Recently a friend of mine who is a senior employment lawyer pointed to some of the injustices that staff face in the hands of their employers. The trouble is, she said, even when companies are clearly in breach of the law, it’s hard to bring a case and expect to continue to work in the organisation that has got it wrong. And there are other costs, too… the emotional toll, the time, the money, the risk to your relationships with loved ones as they worry about you at first and then get irritated with you for what you’ve put them through over time.
Noticing what is
Some of the most effective leaders have an ability to notice what is.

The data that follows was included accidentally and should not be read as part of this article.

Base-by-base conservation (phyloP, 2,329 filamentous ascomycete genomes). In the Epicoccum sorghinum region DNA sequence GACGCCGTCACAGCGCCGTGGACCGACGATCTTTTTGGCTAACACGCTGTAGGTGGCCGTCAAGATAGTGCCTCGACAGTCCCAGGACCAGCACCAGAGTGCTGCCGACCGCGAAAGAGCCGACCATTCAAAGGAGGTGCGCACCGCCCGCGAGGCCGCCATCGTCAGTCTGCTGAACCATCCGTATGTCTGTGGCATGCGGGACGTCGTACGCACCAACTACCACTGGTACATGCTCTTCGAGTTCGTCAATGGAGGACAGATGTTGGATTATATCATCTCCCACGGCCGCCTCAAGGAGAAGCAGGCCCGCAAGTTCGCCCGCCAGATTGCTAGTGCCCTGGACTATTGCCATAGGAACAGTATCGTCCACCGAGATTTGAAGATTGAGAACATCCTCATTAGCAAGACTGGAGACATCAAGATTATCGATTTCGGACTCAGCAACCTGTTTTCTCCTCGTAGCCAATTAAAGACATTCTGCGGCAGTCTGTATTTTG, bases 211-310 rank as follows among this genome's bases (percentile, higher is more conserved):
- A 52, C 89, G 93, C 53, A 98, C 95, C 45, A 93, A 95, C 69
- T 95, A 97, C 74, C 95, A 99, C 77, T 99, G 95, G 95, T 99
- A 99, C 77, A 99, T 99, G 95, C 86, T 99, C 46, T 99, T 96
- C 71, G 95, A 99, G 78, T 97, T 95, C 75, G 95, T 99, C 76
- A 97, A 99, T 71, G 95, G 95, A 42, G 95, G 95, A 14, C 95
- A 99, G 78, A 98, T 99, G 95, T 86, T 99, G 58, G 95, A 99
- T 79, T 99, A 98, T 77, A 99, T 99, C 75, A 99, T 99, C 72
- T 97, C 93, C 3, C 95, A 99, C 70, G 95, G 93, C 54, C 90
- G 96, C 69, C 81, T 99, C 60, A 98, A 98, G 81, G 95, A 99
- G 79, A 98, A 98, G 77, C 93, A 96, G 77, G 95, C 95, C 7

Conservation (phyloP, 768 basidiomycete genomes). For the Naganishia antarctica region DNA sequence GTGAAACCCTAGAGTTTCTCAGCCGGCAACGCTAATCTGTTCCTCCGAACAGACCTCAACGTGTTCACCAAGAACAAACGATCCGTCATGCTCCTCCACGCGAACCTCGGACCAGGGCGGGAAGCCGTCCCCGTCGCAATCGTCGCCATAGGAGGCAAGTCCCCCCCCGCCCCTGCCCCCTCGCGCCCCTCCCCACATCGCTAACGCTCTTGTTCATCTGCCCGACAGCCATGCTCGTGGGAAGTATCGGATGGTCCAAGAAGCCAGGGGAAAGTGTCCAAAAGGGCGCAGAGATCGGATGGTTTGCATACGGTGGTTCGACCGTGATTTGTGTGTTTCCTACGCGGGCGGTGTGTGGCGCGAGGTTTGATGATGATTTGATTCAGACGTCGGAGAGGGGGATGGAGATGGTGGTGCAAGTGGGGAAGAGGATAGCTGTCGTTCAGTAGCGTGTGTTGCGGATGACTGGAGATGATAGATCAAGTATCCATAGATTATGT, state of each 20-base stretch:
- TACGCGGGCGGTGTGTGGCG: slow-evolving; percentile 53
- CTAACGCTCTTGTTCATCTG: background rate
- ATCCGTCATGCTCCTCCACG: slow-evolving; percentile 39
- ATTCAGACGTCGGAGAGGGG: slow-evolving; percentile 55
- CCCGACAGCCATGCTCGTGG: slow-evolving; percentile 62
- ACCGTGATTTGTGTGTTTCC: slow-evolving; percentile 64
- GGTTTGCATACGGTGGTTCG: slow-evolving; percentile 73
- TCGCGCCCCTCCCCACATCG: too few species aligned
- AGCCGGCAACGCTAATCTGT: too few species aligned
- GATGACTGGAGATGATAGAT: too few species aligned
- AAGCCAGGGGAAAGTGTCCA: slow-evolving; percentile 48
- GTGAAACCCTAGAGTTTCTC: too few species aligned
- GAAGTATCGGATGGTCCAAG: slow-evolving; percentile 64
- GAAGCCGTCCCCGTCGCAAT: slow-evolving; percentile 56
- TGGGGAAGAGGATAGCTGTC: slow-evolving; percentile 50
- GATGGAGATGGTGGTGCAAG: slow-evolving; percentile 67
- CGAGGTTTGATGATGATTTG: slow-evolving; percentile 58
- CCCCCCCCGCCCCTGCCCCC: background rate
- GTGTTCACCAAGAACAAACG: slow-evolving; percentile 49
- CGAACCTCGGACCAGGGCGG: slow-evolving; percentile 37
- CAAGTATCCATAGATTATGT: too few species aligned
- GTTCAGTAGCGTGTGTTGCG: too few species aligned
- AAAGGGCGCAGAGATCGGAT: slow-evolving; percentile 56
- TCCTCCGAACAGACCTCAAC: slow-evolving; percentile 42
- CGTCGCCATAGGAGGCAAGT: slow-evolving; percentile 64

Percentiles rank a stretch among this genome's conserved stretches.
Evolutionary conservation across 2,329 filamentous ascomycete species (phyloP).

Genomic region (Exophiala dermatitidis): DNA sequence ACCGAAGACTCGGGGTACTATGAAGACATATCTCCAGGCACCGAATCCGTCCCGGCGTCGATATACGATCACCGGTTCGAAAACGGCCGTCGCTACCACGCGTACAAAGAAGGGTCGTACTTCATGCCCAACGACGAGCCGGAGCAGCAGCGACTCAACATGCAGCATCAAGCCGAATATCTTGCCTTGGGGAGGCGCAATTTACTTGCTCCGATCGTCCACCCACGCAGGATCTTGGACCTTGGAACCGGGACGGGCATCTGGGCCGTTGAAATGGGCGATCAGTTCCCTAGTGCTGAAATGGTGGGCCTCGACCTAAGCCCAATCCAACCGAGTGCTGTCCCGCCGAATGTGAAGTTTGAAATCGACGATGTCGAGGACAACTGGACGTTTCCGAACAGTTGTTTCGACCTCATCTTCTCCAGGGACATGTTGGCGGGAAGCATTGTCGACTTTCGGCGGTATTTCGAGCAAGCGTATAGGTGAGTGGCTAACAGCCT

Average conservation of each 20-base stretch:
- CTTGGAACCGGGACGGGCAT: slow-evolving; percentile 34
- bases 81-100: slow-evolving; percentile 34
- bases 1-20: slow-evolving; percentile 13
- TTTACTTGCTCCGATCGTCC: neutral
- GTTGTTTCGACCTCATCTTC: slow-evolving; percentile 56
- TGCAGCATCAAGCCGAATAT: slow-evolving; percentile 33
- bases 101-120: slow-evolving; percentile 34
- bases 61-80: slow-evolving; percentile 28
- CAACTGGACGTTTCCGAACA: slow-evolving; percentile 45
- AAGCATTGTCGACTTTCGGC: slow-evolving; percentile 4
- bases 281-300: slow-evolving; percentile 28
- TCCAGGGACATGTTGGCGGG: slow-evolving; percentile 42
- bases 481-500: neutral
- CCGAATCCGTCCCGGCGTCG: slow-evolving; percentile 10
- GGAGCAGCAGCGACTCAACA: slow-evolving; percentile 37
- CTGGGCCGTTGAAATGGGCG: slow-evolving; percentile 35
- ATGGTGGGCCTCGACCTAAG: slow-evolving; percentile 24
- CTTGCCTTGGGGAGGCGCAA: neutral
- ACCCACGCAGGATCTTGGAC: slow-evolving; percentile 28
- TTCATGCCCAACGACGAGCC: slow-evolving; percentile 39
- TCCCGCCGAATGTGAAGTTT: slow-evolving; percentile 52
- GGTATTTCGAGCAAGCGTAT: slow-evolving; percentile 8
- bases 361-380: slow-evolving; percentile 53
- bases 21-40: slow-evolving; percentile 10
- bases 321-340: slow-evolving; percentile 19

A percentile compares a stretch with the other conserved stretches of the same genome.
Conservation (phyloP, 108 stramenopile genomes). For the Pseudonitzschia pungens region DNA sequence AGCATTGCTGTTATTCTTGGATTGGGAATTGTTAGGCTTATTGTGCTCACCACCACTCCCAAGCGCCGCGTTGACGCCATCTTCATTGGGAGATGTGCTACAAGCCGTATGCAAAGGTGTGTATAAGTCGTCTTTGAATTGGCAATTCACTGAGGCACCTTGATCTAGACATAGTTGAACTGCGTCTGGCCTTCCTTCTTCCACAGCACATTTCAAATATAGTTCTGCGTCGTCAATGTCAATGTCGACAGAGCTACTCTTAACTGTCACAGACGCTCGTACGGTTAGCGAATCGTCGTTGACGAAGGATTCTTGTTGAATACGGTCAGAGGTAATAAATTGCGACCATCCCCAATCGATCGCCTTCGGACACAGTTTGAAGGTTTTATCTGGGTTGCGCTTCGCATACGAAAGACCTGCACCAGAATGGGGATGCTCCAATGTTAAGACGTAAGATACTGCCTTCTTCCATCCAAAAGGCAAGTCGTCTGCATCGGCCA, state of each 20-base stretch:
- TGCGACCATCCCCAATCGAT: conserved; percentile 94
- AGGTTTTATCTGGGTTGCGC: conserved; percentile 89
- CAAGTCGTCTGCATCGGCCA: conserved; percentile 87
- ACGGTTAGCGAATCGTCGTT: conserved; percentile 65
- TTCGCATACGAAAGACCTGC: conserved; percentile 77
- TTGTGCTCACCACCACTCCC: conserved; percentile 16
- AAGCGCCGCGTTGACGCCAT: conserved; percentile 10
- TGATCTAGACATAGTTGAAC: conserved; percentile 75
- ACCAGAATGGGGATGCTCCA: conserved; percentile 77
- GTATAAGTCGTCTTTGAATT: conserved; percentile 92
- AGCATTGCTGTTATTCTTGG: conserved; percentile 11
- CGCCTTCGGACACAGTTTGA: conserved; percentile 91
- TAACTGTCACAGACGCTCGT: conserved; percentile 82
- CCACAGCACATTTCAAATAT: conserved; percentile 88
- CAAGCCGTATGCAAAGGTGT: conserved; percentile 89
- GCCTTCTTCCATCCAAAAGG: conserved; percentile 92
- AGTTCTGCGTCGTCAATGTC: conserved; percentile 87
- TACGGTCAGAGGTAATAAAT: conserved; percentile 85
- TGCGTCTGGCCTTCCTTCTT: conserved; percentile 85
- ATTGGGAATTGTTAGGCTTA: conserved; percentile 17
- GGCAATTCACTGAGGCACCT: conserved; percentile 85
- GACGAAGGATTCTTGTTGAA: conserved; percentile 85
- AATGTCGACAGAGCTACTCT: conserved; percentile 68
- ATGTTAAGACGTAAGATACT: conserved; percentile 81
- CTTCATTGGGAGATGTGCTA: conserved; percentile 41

The company director who can survey the board and and get under the rhetoric of his or her colleagues to notice what the Finance Director gets most excited about or to identify the tiny incongruities between what the CEO says and what he or she does in practice, has information that can inform decisions and lead to a more effective approach. Can’t get the FD on board? Let me tell him about the impact this will have on profit margins and how… since this is clearly what is most important to him. Sometimes, too, noticing that you have some fundamental differences with your colleagues is an invitation to notice what’s most important to you and to consider what changes you can make that will lead you towards a life that is aligned to your values.